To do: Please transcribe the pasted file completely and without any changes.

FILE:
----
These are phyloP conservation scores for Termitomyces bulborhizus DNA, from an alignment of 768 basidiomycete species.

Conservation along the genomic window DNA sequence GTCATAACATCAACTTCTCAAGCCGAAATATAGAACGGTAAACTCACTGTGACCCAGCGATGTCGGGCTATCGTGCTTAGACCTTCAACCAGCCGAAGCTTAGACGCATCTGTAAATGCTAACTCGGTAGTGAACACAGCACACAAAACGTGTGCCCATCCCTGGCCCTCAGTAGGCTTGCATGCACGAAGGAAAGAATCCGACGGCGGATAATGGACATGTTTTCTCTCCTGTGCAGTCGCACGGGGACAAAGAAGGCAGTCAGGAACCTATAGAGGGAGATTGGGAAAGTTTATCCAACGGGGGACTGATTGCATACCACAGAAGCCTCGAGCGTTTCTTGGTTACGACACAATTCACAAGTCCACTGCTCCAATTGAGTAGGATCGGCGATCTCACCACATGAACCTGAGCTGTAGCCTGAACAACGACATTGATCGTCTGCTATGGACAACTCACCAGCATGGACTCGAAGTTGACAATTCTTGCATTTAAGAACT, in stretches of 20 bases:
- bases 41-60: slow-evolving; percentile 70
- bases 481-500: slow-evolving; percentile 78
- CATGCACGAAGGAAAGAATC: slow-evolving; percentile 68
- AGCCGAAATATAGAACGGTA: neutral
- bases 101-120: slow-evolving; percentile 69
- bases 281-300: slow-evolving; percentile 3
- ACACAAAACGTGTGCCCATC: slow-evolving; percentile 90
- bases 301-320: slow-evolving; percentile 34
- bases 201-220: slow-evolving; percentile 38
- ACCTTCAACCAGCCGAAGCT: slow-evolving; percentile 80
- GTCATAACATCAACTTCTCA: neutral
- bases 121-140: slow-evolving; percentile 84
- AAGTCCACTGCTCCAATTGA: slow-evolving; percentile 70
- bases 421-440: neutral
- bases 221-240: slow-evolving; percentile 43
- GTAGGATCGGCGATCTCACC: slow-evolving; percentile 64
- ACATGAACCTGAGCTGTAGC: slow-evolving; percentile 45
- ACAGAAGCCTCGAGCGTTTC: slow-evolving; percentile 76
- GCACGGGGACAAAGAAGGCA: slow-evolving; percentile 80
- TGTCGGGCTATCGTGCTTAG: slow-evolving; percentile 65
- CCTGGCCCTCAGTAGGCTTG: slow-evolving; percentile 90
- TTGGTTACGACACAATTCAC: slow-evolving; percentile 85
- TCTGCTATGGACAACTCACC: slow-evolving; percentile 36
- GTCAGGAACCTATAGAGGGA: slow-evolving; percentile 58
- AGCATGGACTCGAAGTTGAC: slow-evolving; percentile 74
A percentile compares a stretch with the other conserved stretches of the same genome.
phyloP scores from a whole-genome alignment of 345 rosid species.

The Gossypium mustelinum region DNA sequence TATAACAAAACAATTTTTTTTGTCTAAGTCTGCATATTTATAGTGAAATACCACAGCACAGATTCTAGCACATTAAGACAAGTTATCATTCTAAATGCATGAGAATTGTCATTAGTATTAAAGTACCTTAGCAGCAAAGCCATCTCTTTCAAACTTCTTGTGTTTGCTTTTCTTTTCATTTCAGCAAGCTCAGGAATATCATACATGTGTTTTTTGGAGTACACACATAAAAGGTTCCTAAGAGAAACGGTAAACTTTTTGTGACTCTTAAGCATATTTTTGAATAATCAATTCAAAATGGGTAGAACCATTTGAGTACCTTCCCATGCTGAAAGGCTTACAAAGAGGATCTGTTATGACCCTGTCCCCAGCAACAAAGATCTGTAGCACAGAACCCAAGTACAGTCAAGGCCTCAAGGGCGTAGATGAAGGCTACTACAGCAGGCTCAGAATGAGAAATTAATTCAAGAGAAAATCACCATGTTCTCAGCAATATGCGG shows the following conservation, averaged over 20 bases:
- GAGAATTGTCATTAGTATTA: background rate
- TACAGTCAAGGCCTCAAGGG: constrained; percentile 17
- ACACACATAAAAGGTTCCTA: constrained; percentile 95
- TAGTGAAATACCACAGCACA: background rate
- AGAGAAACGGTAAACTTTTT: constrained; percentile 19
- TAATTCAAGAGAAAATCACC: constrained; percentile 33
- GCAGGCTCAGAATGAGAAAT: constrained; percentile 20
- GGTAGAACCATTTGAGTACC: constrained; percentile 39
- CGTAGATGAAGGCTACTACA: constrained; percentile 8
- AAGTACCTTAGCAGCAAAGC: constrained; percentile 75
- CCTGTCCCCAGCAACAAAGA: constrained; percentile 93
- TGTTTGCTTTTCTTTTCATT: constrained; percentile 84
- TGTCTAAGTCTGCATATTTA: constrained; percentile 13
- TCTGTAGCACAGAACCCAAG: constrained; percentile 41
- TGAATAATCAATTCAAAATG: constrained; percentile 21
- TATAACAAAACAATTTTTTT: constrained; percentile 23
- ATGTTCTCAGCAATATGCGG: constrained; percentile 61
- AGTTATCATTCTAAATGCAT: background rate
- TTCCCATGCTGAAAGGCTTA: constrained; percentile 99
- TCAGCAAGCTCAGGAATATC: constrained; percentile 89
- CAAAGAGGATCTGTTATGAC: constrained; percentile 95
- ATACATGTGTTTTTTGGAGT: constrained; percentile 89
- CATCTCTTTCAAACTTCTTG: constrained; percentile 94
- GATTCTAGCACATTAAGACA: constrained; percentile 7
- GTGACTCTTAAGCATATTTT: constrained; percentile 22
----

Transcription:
These are phyloP conservation scores for Termitomyces bulborhizus DNA, from an alignment of 768 basidiomycete species.

Conservation along the genomic window DNA sequence GTCATAACATCAACTTCTCAAGCCGAAATATAGAACGGTAAACTCACTGTGACCCAGCGATGTCGGGCTATCGTGCTTAGACCTTCAACCAGCCGAAGCTTAGACGCATCTGTAAATGCTAACTCGGTAGTGAACACAGCACACAAAACGTGTGCCCATCCCTGGCCCTCAGTAGGCTTGCATGCACGAAGGAAAGAATCCGACGGCGGATAATGGACATGTTTTCTCTCCTGTGCAGTCGCACGGGGACAAAGAAGGCAGTCAGGAACCTATAGAGGGAGATTGGGAAAGTTTATCCAACGGGGGACTGATTGCATACCACAGAAGCCTCGAGCGTTTCTTGGTTACGACACAATTCACAAGTCCACTGCTCCAATTGAGTAGGATCGGCGATCTCACCACATGAACCTGAGCTGTAGCCTGAACAACGACATTGATCGTCTGCTATGGACAACTCACCAGCATGGACTCGAAGTTGACAATTCTTGCATTTAAGAACT, in stretches of 20 bases:
- bases 41-60: slow-evolving; percentile 70
- bases 481-500: slow-evolving; percentile 78
- CATGCACGAAGGAAAGAATC: slow-evolving; percentile 68
- AGCCGAAATATAGAACGGTA: neutral
- bases 101-120: slow-evolving; percentile 69
- bases 281-300: slow-evolving; percentile 3
- ACACAAAACGTGTGCCCATC: slow-evolving; percentile 90
- bases 301-320: slow-evolving; percentile 34
- bases 201-220: slow-evolving; percentile 38
- ACCTTCAACCAGCCGAAGCT: slow-evolving; percentile 80
- GTCATAACATCAACTTCTCA: neutral
- bases 121-140: slow-evolving; percentile 84
- AAGTCCACTGCTCCAATTGA: slow-evolving; percentile 70
- bases 421-440: neutral
- bases 221-240: slow-evolving; percentile 43
- GTAGGATCGGCGATCTCACC: slow-evolving; percentile 64
- ACATGAACCTGAGCTGTAGC: slow-evolving; percentile 45
- ACAGAAGCCTCGAGCGTTTC: slow-evolving; percentile 76
- GCACGGGGACAAAGAAGGCA: slow-evolving; percentile 80
- TGTCGGGCTATCGTGCTTAG: slow-evolving; percentile 65
- CCTGGCCCTCAGTAGGCTTG: slow-evolving; percentile 90
- TTGGTTACGACACAATTCAC: slow-evolving; percentile 85
- TCTGCTATGGACAACTCACC: slow-evolving; percentile 36
- GTCAGGAACCTATAGAGGGA: slow-evolving; percentile 58
- AGCATGGACTCGAAGTTGAC: slow-evolving; percentile 74
A percentile compares a stretch with the other conserved stretches of the same genome.
phyloP scores from a whole-genome alignment of 345 rosid species.

The Gossypium mustelinum region DNA sequence TATAACAAAACAATTTTTTTTGTCTAAGTCTGCATATTTATAGTGAAATACCACAGCACAGATTCTAGCACATTAAGACAAGTTATCATTCTAAATGCATGAGAATTGTCATTAGTATTAAAGTACCTTAGCAGCAAAGCCATCTCTTTCAAACTTCTTGTGTTTGCTTTTCTTTTCATTTCAGCAAGCTCAGGAATATCATACATGTGTTTTTTGGAGTACACACATAAAAGGTTCCTAAGAGAAACGGTAAACTTTTTGTGACTCTTAAGCATATTTTTGAATAATCAATTCAAAATGGGTAGAACCATTTGAGTACCTTCCCATGCTGAAAGGCTTACAAAGAGGATCTGTTATGACCCTGTCCCCAGCAACAAAGATCTGTAGCACAGAACCCAAGTACAGTCAAGGCCTCAAGGGCGTAGATGAAGGCTACTACAGCAGGCTCAGAATGAGAAATTAATTCAAGAGAAAATCACCATGTTCTCAGCAATATGCGG shows the following conservation, averaged over 20 bases:
- GAGAATTGTCATTAGTATTA: background rate
- TACAGTCAAGGCCTCAAGGG: constrained; percentile 17
- ACACACATAAAAGGTTCCTA: constrained; percentile 95
- TAGTGAAATACCACAGCACA: background rate
- AGAGAAACGGTAAACTTTTT: constrained; percentile 19
- TAATTCAAGAGAAAATCACC: constrained; percentile 33
- GCAGGCTCAGAATGAGAAAT: constrained; percentile 20
- GGTAGAACCATTTGAGTACC: constrained; percentile 39
- CGTAGATGAAGGCTACTACA: constrained; percentile 8
- AAGTACCTTAGCAGCAAAGC: constrained; percentile 75
- CCTGTCCCCAGCAACAAAGA: constrained; percentile 93
- TGTTTGCTTTTCTTTTCATT: constrained; percentile 84
- TGTCTAAGTCTGCATATTTA: constrained; percentile 13
- TCTGTAGCACAGAACCCAAG: constrained; percentile 41
- TGAATAATCAATTCAAAATG: constrained; percentile 21
- TATAACAAAACAATTTTTTT: constrained; percentile 23
- ATGTTCTCAGCAATATGCGG: constrained; percentile 61
- AGTTATCATTCTAAATGCAT: background rate
- TTCCCATGCTGAAAGGCTTA: constrained; percentile 99
- TCAGCAAGCTCAGGAATATC: constrained; percentile 89
- CAAAGAGGATCTGTTATGAC: constrained; percentile 95
- ATACATGTGTTTTTTGGAGT: constrained; percentile 89
- CATCTCTTTCAAACTTCTTG: constrained; percentile 94
- GATTCTAGCACATTAAGACA: constrained; percentile 7
- GTGACTCTTAAGCATATTTT: constrained; percentile 22